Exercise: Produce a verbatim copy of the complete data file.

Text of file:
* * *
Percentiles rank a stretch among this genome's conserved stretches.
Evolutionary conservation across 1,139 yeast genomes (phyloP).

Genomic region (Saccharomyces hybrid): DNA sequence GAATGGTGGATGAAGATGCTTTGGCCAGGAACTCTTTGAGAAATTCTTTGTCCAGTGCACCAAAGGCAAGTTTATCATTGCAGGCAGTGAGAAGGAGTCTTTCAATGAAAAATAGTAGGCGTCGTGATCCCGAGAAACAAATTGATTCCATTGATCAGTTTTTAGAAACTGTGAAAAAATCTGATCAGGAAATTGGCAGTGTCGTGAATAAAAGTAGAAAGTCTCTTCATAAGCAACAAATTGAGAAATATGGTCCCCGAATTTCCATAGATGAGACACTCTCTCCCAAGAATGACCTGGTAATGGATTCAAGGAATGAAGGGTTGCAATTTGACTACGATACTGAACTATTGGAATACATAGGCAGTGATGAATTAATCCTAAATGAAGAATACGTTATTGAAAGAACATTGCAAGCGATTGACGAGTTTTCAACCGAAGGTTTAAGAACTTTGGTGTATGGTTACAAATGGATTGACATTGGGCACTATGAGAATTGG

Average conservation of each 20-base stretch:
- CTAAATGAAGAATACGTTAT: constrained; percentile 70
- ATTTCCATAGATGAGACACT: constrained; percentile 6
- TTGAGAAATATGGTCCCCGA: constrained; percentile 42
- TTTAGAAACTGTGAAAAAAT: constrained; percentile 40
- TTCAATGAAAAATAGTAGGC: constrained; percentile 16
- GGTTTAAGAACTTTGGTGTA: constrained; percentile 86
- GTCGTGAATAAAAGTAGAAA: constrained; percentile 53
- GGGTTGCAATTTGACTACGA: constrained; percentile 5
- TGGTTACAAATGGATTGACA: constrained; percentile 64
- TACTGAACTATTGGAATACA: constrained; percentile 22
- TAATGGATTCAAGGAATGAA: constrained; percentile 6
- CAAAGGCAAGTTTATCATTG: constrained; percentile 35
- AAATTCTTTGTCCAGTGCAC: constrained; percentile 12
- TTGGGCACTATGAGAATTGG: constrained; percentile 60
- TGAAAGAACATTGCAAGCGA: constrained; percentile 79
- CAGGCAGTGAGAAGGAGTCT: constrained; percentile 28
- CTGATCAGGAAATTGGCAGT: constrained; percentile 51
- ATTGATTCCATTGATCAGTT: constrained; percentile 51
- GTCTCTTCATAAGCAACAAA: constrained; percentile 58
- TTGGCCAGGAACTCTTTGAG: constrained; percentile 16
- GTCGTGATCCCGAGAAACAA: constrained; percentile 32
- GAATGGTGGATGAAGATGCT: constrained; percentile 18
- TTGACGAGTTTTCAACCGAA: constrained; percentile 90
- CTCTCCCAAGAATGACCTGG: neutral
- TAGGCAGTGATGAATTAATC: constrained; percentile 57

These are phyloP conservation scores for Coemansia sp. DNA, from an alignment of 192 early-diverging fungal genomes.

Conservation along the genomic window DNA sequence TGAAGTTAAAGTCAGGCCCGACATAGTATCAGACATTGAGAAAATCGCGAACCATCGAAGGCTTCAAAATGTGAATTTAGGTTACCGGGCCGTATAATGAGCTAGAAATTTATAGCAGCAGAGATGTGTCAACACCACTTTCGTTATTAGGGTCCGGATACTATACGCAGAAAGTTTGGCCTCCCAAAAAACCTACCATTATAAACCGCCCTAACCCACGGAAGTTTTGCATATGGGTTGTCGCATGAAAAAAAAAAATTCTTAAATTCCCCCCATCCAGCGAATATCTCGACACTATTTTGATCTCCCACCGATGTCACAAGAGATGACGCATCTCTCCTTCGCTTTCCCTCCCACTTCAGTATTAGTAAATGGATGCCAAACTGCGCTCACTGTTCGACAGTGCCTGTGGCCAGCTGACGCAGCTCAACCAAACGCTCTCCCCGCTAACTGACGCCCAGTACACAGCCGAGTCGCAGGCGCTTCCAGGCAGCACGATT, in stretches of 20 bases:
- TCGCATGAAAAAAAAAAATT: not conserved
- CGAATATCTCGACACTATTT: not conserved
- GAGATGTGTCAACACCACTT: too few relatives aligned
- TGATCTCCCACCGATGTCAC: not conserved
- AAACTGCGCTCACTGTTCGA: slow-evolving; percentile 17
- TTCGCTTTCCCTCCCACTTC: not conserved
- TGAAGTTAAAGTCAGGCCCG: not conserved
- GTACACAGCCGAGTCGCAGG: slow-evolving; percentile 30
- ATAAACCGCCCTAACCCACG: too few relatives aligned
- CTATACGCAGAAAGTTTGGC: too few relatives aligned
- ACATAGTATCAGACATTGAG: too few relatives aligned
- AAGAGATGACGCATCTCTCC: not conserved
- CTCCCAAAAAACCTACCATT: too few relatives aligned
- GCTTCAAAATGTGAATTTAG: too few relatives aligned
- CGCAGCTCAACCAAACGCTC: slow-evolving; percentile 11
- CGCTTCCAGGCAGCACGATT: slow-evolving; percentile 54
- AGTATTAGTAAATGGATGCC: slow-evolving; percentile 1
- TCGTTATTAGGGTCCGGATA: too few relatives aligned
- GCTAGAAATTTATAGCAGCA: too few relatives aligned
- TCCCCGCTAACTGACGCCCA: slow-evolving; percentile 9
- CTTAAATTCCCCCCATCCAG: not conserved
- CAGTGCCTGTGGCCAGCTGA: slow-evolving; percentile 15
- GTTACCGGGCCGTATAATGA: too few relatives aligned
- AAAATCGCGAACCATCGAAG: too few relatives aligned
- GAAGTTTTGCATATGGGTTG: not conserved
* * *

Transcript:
Percentiles rank a stretch among this genome's conserved stretches.
Evolutionary conservation across 1,139 yeast genomes (phyloP).

Genomic region (Saccharomyces hybrid): DNA sequence GAATGGTGGATGAAGATGCTTTGGCCAGGAACTCTTTGAGAAATTCTTTGTCCAGTGCACCAAAGGCAAGTTTATCATTGCAGGCAGTGAGAAGGAGTCTTTCAATGAAAAATAGTAGGCGTCGTGATCCCGAGAAACAAATTGATTCCATTGATCAGTTTTTAGAAACTGTGAAAAAATCTGATCAGGAAATTGGCAGTGTCGTGAATAAAAGTAGAAAGTCTCTTCATAAGCAACAAATTGAGAAATATGGTCCCCGAATTTCCATAGATGAGACACTCTCTCCCAAGAATGACCTGGTAATGGATTCAAGGAATGAAGGGTTGCAATTTGACTACGATACTGAACTATTGGAATACATAGGCAGTGATGAATTAATCCTAAATGAAGAATACGTTATTGAAAGAACATTGCAAGCGATTGACGAGTTTTCAACCGAAGGTTTAAGAACTTTGGTGTATGGTTACAAATGGATTGACATTGGGCACTATGAGAATTGG

Average conservation of each 20-base stretch:
- CTAAATGAAGAATACGTTAT: constrained; percentile 70
- ATTTCCATAGATGAGACACT: constrained; percentile 6
- TTGAGAAATATGGTCCCCGA: constrained; percentile 42
- TTTAGAAACTGTGAAAAAAT: constrained; percentile 40
- TTCAATGAAAAATAGTAGGC: constrained; percentile 16
- GGTTTAAGAACTTTGGTGTA: constrained; percentile 86
- GTCGTGAATAAAAGTAGAAA: constrained; percentile 53
- GGGTTGCAATTTGACTACGA: constrained; percentile 5
- TGGTTACAAATGGATTGACA: constrained; percentile 64
- TACTGAACTATTGGAATACA: constrained; percentile 22
- TAATGGATTCAAGGAATGAA: constrained; percentile 6
- CAAAGGCAAGTTTATCATTG: constrained; percentile 35
- AAATTCTTTGTCCAGTGCAC: constrained; percentile 12
- TTGGGCACTATGAGAATTGG: constrained; percentile 60
- TGAAAGAACATTGCAAGCGA: constrained; percentile 79
- CAGGCAGTGAGAAGGAGTCT: constrained; percentile 28
- CTGATCAGGAAATTGGCAGT: constrained; percentile 51
- ATTGATTCCATTGATCAGTT: constrained; percentile 51
- GTCTCTTCATAAGCAACAAA: constrained; percentile 58
- TTGGCCAGGAACTCTTTGAG: constrained; percentile 16
- GTCGTGATCCCGAGAAACAA: constrained; percentile 32
- GAATGGTGGATGAAGATGCT: constrained; percentile 18
- TTGACGAGTTTTCAACCGAA: constrained; percentile 90
- CTCTCCCAAGAATGACCTGG: neutral
- TAGGCAGTGATGAATTAATC: constrained; percentile 57

These are phyloP conservation scores for Coemansia sp. DNA, from an alignment of 192 early-diverging fungal genomes.

Conservation along the genomic window DNA sequence TGAAGTTAAAGTCAGGCCCGACATAGTATCAGACATTGAGAAAATCGCGAACCATCGAAGGCTTCAAAATGTGAATTTAGGTTACCGGGCCGTATAATGAGCTAGAAATTTATAGCAGCAGAGATGTGTCAACACCACTTTCGTTATTAGGGTCCGGATACTATACGCAGAAAGTTTGGCCTCCCAAAAAACCTACCATTATAAACCGCCCTAACCCACGGAAGTTTTGCATATGGGTTGTCGCATGAAAAAAAAAAATTCTTAAATTCCCCCCATCCAGCGAATATCTCGACACTATTTTGATCTCCCACCGATGTCACAAGAGATGACGCATCTCTCCTTCGCTTTCCCTCCCACTTCAGTATTAGTAAATGGATGCCAAACTGCGCTCACTGTTCGACAGTGCCTGTGGCCAGCTGACGCAGCTCAACCAAACGCTCTCCCCGCTAACTGACGCCCAGTACACAGCCGAGTCGCAGGCGCTTCCAGGCAGCACGATT, in stretches of 20 bases:
- TCGCATGAAAAAAAAAAATT: not conserved
- CGAATATCTCGACACTATTT: not conserved
- GAGATGTGTCAACACCACTT: too few relatives aligned
- TGATCTCCCACCGATGTCAC: not conserved
- AAACTGCGCTCACTGTTCGA: slow-evolving; percentile 17
- TTCGCTTTCCCTCCCACTTC: not conserved
- TGAAGTTAAAGTCAGGCCCG: not conserved
- GTACACAGCCGAGTCGCAGG: slow-evolving; percentile 30
- ATAAACCGCCCTAACCCACG: too few relatives aligned
- CTATACGCAGAAAGTTTGGC: too few relatives aligned
- ACATAGTATCAGACATTGAG: too few relatives aligned
- AAGAGATGACGCATCTCTCC: not conserved
- CTCCCAAAAAACCTACCATT: too few relatives aligned
- GCTTCAAAATGTGAATTTAG: too few relatives aligned
- CGCAGCTCAACCAAACGCTC: slow-evolving; percentile 11
- CGCTTCCAGGCAGCACGATT: slow-evolving; percentile 54
- AGTATTAGTAAATGGATGCC: slow-evolving; percentile 1
- TCGTTATTAGGGTCCGGATA: too few relatives aligned
- GCTAGAAATTTATAGCAGCA: too few relatives aligned
- TCCCCGCTAACTGACGCCCA: slow-evolving; percentile 9
- CTTAAATTCCCCCCATCCAG: not conserved
- CAGTGCCTGTGGCCAGCTGA: slow-evolving; percentile 15
- GTTACCGGGCCGTATAATGA: too few relatives aligned
- AAAATCGCGAACCATCGAAG: too few relatives aligned
- GAAGTTTTGCATATGGGTTG: not conserved